Many physicians are concerned about the employers’ reaction to legal review of a physician employment agreement. One of their concerns in this regard is how an employer will react if a review indicates that one or more benchmarks are below the median for starting physicians in that specialty in that geographic area. Will the employer view the physician as greedy for pointing out this discrepancy?
As I’ve noted before, having a legal review of a physician employment agreement means that the comments given to the employer are coming from the attorney, not the physician. Politicians refer to this as “plausible deniability.” The physician is not commenting on the compensation or benefits – his or her attorney is.
In my experience, the reaction to a comment concerning MGMA benchmarks is likely to fall into one of two camps, based on the type of organization that is making the offer. Health systems sometimes contend that the compensation has been precisely calculated based on numerous benchmarks –hence the discrepancy. In addition to MGMA, Sullivan Cotter and the American Medical Group Association (AMGA) also produce benchmark surveys. The results of these surveys can be startlingly different. I have been told by a health system negotiator that the proposed compensation was based on a “weighted-average” of those three benchmarks. That sounds extremely scientific, as long as you don’t dwell too long on how one would produce such a number. I suspect that tea leaves and animal entrails may have also been read to develop the precise number (which was significantly less than MGMA median). In spite of claims that the offer was carefully and scientifically developed, most health systems will change the salary (or increase a signing bonus, or both) if confronted with subjective data that some aspect of the compensation is not comparable to a reasonable benchmark.
Private practices tend to have an entirely different reaction to the benchmarks. Especially in smaller practices, the first offer tends to be based on one or two calls to colleagues in the same field (who may or may not be in the same geographical area). I have actually pulled benchmarks for a small practice I represent, who instead chose to offer what the “other guy” was offering. I have also been told by a practice that the initial salary offer was what all the other physicians were offered when they joined. In chatting with the practice’s attorney, it became clear that some of these physicians had been there for seven years. I gently suggested that salaries had increased a bit in that time. Physicians tend to be reasonable people, and are generally willing to factor subjective benchmarks into a revised offer. I have never gotten the impression that a private practice was upset by the introduction of subjective data that was not available to the practice when they developed their offer.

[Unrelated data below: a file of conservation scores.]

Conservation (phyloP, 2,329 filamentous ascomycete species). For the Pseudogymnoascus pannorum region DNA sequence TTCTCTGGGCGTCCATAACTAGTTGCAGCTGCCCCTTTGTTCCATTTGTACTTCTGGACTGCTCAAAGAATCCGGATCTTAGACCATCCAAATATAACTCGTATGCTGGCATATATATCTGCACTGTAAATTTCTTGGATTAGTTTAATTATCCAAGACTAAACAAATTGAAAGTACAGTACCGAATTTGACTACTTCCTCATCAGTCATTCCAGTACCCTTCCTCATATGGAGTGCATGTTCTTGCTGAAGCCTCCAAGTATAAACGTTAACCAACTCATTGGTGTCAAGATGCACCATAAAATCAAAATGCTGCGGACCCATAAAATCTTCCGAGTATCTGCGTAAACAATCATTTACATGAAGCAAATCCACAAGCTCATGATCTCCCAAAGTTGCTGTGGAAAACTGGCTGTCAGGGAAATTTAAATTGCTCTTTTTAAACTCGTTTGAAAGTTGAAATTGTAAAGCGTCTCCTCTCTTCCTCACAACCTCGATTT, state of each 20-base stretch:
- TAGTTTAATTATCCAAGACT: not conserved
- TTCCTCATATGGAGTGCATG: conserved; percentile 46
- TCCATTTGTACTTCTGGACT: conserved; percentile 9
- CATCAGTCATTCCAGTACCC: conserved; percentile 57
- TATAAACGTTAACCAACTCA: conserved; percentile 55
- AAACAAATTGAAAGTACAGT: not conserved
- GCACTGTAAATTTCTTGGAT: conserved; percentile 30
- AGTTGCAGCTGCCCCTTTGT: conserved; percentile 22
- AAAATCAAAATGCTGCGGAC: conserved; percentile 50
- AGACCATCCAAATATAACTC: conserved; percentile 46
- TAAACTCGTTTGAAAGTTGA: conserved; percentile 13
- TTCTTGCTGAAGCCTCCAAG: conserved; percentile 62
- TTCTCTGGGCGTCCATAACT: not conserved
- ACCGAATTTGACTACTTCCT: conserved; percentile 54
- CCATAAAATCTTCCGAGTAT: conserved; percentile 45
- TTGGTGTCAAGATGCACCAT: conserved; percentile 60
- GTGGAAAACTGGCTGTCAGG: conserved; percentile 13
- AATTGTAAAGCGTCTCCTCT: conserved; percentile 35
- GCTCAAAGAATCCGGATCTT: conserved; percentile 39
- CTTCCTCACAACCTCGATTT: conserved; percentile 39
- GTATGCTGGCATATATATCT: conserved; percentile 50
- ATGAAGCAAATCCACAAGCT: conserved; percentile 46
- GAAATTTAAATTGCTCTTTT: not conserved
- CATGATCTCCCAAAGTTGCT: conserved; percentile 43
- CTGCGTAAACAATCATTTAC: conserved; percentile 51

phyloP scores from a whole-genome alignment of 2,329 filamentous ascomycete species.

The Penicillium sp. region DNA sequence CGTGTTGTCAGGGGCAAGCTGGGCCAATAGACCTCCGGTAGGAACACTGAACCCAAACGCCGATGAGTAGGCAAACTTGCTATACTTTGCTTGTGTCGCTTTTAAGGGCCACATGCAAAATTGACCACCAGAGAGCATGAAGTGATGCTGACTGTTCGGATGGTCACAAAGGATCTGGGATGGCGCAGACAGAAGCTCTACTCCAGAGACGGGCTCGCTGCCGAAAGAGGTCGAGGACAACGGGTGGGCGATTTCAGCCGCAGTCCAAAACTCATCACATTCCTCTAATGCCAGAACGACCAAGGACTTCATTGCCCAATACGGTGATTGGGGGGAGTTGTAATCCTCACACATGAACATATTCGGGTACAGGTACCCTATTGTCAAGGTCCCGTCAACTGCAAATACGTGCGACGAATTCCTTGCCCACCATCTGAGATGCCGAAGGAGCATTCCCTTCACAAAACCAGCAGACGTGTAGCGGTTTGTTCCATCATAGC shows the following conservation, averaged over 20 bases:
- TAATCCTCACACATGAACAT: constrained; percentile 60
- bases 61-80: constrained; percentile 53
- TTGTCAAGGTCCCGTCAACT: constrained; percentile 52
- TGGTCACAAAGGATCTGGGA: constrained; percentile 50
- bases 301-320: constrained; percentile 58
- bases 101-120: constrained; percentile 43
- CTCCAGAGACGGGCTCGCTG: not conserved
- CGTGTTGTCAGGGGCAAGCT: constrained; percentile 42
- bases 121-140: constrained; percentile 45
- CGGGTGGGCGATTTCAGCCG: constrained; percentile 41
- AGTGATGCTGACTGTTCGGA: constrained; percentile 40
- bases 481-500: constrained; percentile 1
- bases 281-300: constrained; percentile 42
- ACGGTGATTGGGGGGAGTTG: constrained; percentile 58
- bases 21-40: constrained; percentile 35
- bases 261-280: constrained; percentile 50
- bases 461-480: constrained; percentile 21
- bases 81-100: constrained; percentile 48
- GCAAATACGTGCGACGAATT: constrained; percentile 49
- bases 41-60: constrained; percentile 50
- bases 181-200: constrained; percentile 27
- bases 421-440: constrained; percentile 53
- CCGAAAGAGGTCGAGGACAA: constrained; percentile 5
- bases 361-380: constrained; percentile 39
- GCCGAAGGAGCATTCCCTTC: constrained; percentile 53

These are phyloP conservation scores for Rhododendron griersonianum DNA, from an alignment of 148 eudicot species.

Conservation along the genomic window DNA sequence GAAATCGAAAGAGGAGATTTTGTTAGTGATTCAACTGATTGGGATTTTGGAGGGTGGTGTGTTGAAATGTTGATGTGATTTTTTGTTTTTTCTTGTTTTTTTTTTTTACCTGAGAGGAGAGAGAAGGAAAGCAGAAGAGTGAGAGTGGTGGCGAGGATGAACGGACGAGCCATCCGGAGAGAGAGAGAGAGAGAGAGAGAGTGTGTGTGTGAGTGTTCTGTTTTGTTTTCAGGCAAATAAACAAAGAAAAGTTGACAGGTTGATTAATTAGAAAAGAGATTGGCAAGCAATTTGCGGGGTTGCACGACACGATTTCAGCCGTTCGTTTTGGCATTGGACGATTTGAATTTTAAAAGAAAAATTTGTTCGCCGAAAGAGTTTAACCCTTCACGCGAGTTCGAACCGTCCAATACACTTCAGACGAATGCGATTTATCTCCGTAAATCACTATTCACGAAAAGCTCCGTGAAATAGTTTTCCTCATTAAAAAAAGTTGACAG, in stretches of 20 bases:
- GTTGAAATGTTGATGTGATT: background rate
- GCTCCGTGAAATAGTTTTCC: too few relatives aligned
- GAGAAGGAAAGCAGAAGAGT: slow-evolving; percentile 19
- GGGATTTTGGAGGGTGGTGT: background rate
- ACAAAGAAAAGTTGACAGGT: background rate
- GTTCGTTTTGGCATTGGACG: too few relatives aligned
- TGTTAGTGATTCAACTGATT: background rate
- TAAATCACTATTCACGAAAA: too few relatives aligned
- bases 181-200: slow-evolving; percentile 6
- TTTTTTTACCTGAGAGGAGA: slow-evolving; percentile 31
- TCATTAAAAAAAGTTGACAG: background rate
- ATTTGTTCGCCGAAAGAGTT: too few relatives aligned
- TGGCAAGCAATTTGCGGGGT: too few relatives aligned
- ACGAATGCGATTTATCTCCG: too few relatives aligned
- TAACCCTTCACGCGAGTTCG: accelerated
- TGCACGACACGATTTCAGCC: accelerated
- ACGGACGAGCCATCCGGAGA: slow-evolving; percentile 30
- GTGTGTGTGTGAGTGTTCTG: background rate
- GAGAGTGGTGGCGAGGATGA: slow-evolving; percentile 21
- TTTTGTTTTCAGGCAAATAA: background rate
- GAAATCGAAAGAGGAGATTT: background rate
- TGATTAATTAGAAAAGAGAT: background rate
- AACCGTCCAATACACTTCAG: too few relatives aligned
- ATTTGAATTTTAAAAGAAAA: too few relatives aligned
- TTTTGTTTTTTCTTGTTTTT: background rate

The bottom line is that physicians should know the bottom line. You don’t always achieve the benchmark in negotiations, but using subjective data to negotiate is never viewed as greedy or unreasonable. In fact, I think that utilizing these benchmarks in negotiations is a sign of good faith. Citing a benchmark that is not being met certainly comes across as more reasonable than simply saying “I want more money.” Knowledge is power!